Amid coronavirus hype, schools get hit by dengue

Tuesday March 03, 2020 Written by Published in Health
Nukutere College teacher Cassidy Jackson-Carroll was bedridden for a week with dengue fever. 20030212 Nukutere College teacher Cassidy Jackson-Carroll was bedridden for a week with dengue fever. 20030212

Parents and sufferers concerned at ‘lack of urgency’ in responding to dengue.


Schools have been struck by dengue fever, especially Nukutere College which has three cases.

Parents are concerned the Ministry of Health has taken its eye off the ball. One upset mum said her 12-year-old son was wrongly diagnosed with a throat infection.

“He continued to get worse so, with advice from a teacher at Nukutere, I took him to Dr Nini Wynn at the new private clinic last week to have him tested. In just a few hours, the doctor called and confirmed he had dengue.

“There’s so much coronavirus awareness out there, we’ve forgotten about the disease we have here, like dengue.”

Cassidy Jackson-Carroll, an English teacher at Nukutere College, suffered from symptoms of dengue fever for some time, not knowing she had contracted the disease.

Unable to cope with feeling unwell for weeks, she finally dragged herself to Tupapa outpatients clinic where a blood test was taken.

Days later, results confirmed she had dengue fever.

Jackson-Carroll said she was unaware that dengue was still around and people were testing positive for the illness, until her results were revealed.

“It seemed to me that as much as dengue is on the island, there’s no sense of urgency or importance placed on it,” she said. “I was actually quite shocked at the lack of sympathy and the lack of care towards dengue.”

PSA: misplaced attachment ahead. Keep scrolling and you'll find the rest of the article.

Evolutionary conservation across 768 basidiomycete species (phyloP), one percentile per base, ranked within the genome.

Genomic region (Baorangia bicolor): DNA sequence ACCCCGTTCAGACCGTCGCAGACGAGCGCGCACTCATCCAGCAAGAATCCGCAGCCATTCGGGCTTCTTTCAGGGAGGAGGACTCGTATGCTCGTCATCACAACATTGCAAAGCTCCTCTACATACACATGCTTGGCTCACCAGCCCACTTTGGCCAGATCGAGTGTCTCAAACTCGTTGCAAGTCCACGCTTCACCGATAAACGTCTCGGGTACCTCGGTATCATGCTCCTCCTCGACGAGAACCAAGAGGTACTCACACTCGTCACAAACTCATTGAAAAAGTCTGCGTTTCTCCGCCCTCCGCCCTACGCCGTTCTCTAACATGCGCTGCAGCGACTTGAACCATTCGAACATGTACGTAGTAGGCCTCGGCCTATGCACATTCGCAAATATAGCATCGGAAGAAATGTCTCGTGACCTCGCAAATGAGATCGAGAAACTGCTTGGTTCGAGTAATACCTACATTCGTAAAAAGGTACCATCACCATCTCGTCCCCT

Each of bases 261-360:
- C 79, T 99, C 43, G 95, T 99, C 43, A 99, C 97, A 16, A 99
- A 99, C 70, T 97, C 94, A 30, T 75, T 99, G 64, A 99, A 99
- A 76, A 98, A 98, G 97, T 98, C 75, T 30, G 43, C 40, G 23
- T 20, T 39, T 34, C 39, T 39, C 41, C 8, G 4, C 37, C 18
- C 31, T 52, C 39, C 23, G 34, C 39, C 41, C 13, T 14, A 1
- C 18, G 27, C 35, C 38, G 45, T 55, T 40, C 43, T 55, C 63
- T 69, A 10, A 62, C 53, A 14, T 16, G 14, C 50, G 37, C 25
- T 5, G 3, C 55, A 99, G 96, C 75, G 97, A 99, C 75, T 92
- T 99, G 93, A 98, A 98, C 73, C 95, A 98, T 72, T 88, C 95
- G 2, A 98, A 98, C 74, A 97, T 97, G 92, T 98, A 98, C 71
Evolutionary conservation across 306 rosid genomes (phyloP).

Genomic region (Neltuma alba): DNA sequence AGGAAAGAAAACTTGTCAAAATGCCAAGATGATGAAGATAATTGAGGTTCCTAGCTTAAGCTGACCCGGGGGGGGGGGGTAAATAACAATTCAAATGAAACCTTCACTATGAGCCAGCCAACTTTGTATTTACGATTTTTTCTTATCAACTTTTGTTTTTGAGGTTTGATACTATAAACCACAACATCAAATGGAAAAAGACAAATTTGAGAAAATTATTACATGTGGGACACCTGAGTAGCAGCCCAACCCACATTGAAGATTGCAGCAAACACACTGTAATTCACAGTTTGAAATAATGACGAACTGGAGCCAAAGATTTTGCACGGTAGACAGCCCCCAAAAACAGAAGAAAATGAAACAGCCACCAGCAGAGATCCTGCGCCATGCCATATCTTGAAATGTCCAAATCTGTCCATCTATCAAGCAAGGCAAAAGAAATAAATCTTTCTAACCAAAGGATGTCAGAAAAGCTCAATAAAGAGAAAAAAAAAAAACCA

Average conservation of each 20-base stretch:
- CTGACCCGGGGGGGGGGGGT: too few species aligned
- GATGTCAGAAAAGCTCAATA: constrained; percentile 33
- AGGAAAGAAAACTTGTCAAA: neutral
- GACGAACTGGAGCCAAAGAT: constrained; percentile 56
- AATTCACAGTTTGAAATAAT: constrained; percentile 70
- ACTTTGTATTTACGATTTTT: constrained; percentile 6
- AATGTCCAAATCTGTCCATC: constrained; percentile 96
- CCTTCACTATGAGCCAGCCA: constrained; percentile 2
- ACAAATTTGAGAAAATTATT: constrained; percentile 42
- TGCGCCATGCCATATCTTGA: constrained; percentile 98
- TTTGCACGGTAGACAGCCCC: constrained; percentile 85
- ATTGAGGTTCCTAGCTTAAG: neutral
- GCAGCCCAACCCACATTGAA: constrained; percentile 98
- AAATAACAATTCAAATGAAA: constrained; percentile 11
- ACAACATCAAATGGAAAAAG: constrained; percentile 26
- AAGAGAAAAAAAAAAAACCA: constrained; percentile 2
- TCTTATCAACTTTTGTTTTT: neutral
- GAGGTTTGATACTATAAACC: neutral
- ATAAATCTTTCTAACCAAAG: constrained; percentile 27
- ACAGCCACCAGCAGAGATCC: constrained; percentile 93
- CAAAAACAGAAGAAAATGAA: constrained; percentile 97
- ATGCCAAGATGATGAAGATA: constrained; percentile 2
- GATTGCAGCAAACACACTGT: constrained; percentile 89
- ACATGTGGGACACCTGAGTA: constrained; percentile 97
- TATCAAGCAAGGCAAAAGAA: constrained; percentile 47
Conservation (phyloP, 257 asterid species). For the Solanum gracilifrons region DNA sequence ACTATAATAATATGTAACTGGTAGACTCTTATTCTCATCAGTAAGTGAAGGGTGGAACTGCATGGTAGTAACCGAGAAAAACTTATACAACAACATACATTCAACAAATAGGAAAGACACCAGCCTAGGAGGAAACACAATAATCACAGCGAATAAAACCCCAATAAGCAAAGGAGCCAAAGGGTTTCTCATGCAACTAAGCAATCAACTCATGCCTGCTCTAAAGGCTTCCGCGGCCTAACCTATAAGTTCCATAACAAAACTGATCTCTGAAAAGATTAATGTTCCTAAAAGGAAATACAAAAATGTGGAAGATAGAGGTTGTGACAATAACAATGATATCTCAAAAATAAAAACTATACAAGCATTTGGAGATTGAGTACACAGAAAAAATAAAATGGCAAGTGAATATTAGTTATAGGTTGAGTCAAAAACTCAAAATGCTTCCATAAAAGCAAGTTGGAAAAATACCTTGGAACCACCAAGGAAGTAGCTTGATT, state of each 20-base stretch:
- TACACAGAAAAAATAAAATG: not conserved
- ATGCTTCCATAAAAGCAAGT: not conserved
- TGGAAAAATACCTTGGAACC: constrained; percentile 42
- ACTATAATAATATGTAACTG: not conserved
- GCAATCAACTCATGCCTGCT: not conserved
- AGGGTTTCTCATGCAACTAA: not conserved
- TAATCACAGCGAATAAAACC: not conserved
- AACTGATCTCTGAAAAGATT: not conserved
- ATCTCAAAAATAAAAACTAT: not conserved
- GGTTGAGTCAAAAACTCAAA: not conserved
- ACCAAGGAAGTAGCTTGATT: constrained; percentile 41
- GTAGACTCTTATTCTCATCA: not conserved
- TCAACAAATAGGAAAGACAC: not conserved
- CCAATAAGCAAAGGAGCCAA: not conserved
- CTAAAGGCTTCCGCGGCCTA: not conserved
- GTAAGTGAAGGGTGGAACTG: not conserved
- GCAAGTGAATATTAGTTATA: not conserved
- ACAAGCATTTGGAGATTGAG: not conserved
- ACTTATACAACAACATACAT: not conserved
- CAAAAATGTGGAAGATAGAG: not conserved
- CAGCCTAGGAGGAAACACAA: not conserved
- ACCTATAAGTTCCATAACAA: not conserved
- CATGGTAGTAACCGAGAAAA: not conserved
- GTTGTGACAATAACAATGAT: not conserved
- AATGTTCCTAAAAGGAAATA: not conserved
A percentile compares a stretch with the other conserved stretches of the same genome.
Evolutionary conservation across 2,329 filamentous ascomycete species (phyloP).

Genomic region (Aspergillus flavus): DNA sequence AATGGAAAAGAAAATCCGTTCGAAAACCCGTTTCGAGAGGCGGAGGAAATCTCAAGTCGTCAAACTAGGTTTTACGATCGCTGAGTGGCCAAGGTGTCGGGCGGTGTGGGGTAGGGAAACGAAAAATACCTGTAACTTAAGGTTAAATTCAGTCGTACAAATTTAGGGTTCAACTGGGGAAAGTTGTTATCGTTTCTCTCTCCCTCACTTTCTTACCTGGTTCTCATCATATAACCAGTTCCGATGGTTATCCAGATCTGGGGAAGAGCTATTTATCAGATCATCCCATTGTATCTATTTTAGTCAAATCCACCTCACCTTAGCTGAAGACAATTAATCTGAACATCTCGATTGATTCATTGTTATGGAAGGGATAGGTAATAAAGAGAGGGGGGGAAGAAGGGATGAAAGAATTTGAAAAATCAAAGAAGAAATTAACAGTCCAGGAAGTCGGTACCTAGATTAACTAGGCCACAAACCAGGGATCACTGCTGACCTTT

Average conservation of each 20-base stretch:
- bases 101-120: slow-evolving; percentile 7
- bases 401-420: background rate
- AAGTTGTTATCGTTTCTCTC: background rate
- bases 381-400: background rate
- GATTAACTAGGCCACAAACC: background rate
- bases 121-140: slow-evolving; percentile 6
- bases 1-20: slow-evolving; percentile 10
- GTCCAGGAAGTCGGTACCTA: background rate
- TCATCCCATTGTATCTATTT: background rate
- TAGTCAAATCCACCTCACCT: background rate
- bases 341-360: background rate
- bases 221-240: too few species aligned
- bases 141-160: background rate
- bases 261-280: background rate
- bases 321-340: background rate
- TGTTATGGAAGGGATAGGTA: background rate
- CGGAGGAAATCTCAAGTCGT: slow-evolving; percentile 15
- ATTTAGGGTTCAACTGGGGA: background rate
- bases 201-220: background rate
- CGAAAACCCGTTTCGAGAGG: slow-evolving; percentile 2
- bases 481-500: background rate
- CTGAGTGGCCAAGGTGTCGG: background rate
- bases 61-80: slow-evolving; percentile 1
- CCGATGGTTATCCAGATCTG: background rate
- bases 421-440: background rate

An outbreak of Dengue type-1 was declared a year ago, following the confirmation of seven cases. There have now been 163 cases.

Eleven cases were reported last month – nearly double the six in December.

Jackson-Carroll said the Ministry of Health needed to inform the public and keep up the awareness of the illness.

“Don’t hide the fact that people are suffering from dengue,” she said. “Let people know that dengue is not contagious.”

Her symptoms included: fevers and sweating at night with a pounding headache, fatigue, exhaustion trying to do anything, achy joints, headaches, behind the eyes, tingling legs and bouts of dizziness.

“There’s not much you can do, rest and drink water,” she says.

More education and programmes on dengue should be delivered to the students and the public, continued Jackson-Carroll.

Since the beginning of the outbreak, a total of 49 sufferers have been hospitalised and discharged, including one patient last month. Aitutaki, too, has had four cases.

Symptoms to be aware of include fever, with one or more of nausea/vomiting, rash, aches and pains such as headache, eye pain or joint pain.

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